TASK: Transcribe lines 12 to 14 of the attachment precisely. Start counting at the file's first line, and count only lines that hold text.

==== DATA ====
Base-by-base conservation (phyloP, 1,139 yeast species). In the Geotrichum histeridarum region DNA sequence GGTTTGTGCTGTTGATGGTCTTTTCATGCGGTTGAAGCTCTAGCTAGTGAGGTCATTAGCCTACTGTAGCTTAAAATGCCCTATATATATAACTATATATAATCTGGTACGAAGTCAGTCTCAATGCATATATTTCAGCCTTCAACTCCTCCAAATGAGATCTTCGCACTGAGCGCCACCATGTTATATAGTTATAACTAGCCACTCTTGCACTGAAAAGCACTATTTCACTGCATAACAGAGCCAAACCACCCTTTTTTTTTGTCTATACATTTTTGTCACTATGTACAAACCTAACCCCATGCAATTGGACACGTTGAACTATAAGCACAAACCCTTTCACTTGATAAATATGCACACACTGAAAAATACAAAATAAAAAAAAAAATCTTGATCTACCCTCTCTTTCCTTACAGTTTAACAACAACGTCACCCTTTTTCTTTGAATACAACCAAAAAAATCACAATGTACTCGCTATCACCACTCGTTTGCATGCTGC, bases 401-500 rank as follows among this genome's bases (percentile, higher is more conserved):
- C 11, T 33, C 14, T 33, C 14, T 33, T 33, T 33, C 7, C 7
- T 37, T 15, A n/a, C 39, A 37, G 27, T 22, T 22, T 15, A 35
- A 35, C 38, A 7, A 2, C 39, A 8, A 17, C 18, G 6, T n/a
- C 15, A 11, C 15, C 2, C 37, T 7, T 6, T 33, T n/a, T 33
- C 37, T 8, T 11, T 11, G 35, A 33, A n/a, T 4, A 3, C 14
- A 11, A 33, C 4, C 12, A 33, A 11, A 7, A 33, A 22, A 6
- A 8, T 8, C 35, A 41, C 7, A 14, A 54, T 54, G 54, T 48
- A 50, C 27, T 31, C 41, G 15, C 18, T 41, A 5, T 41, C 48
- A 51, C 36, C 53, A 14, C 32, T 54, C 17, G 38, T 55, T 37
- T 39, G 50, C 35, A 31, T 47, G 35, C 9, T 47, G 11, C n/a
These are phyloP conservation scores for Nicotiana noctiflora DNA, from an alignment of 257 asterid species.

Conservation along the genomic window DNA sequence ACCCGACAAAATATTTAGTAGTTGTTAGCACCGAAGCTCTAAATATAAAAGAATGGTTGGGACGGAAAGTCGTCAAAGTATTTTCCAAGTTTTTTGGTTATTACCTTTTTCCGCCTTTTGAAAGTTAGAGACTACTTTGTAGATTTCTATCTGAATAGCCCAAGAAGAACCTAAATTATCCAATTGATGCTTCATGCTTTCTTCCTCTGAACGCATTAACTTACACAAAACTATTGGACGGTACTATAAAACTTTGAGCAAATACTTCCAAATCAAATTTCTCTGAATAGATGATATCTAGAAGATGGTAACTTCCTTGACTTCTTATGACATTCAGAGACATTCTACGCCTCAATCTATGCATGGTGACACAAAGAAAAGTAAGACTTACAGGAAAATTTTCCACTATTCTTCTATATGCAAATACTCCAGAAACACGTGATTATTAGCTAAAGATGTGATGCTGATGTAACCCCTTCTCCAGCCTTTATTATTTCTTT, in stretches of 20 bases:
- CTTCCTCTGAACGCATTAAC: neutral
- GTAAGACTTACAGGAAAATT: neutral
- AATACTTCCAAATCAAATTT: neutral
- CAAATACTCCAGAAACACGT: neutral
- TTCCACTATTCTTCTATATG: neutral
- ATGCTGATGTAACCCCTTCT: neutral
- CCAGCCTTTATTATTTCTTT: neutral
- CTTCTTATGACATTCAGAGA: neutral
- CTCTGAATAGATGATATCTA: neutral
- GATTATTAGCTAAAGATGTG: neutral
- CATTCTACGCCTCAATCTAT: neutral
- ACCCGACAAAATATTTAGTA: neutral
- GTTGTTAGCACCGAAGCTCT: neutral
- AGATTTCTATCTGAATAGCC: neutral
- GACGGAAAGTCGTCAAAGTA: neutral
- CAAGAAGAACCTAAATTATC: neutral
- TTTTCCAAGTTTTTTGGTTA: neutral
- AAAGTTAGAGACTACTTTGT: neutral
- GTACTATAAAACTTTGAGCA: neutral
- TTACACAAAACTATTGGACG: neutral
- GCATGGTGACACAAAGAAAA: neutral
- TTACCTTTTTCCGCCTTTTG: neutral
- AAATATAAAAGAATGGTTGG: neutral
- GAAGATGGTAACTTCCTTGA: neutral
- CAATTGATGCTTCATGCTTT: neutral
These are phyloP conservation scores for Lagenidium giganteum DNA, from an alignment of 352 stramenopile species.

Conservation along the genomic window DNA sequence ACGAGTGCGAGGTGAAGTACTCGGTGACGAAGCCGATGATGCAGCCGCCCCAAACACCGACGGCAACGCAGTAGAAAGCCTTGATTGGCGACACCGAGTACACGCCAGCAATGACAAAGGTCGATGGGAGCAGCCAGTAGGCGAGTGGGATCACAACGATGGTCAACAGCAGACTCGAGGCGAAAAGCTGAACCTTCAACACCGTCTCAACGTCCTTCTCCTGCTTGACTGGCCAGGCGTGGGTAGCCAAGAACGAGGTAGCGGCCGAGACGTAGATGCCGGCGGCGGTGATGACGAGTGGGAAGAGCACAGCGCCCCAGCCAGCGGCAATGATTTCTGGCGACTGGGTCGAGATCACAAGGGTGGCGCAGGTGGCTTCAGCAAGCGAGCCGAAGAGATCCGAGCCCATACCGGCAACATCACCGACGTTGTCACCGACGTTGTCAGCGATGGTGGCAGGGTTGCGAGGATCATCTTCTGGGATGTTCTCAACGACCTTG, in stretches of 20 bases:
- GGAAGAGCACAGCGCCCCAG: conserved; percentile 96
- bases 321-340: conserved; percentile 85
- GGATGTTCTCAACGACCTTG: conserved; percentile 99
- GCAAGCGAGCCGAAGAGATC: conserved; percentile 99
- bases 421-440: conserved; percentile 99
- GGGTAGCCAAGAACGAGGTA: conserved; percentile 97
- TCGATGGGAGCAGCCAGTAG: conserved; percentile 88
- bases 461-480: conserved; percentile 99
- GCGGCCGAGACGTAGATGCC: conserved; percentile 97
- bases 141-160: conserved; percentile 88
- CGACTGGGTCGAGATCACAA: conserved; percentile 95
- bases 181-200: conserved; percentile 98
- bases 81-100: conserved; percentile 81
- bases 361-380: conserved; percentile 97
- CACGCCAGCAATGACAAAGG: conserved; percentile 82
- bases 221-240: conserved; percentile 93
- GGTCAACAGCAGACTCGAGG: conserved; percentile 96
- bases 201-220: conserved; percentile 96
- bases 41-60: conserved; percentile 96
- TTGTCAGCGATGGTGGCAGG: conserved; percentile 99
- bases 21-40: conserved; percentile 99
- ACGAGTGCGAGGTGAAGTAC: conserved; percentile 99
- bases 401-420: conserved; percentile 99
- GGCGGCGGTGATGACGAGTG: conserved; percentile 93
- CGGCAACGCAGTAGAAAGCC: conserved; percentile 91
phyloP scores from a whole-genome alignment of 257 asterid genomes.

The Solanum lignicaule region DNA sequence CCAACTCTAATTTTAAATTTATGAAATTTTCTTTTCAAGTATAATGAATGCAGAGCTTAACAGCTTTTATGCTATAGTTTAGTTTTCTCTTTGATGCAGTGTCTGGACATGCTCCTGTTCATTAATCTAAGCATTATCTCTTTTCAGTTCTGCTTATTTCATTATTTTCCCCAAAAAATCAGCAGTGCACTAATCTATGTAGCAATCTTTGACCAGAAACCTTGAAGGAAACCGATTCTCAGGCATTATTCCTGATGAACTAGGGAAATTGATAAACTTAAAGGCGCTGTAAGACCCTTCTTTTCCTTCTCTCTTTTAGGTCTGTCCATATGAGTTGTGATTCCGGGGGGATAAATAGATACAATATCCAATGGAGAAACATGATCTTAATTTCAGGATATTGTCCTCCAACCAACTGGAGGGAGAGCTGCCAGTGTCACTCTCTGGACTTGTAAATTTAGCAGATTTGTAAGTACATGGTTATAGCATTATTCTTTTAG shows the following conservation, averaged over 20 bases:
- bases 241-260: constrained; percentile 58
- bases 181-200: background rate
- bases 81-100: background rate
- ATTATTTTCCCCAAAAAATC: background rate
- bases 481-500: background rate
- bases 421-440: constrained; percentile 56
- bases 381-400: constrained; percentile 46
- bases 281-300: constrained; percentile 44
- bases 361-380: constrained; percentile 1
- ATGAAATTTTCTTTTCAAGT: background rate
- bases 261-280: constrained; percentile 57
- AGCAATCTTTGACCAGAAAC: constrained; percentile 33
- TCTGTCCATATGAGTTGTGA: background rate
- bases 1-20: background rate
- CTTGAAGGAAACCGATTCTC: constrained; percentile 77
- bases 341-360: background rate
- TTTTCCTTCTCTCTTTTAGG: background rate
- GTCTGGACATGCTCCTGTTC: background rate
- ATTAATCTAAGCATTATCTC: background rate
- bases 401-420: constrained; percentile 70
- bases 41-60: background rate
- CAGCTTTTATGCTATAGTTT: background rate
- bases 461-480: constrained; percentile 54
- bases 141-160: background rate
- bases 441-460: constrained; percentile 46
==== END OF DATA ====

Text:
These are phyloP conservation scores for Nicotiana noctiflora DNA, from an alignment of 257 asterid species.

Conservation along the genomic window DNA sequence ACCCGACAAAATATTTAGTAGTTGTTAGCACCGAAGCTCTAAATATAAAAGAATGGTTGGGACGGAAAGTCGTCAAAGTATTTTCCAAGTTTTTTGGTTATTACCTTTTTCCGCCTTTTGAAAGTTAGAGACTACTTTGTAGATTTCTATCTGAATAGCCCAAGAAGAACCTAAATTATCCAATTGATGCTTCATGCTTTCTTCCTCTGAACGCATTAACTTACACAAAACTATTGGACGGTACTATAAAACTTTGAGCAAATACTTCCAAATCAAATTTCTCTGAATAGATGATATCTAGAAGATGGTAACTTCCTTGACTTCTTATGACATTCAGAGACATTCTACGCCTCAATCTATGCATGGTGACACAAAGAAAAGTAAGACTTACAGGAAAATTTTCCACTATTCTTCTATATGCAAATACTCCAGAAACACGTGATTATTAGCTAAAGATGTGATGCTGATGTAACCCCTTCTCCAGCCTTTATTATTTCTTT, in stretches of 20 bases:
- CTTCCTCTGAACGCATTAAC: neutral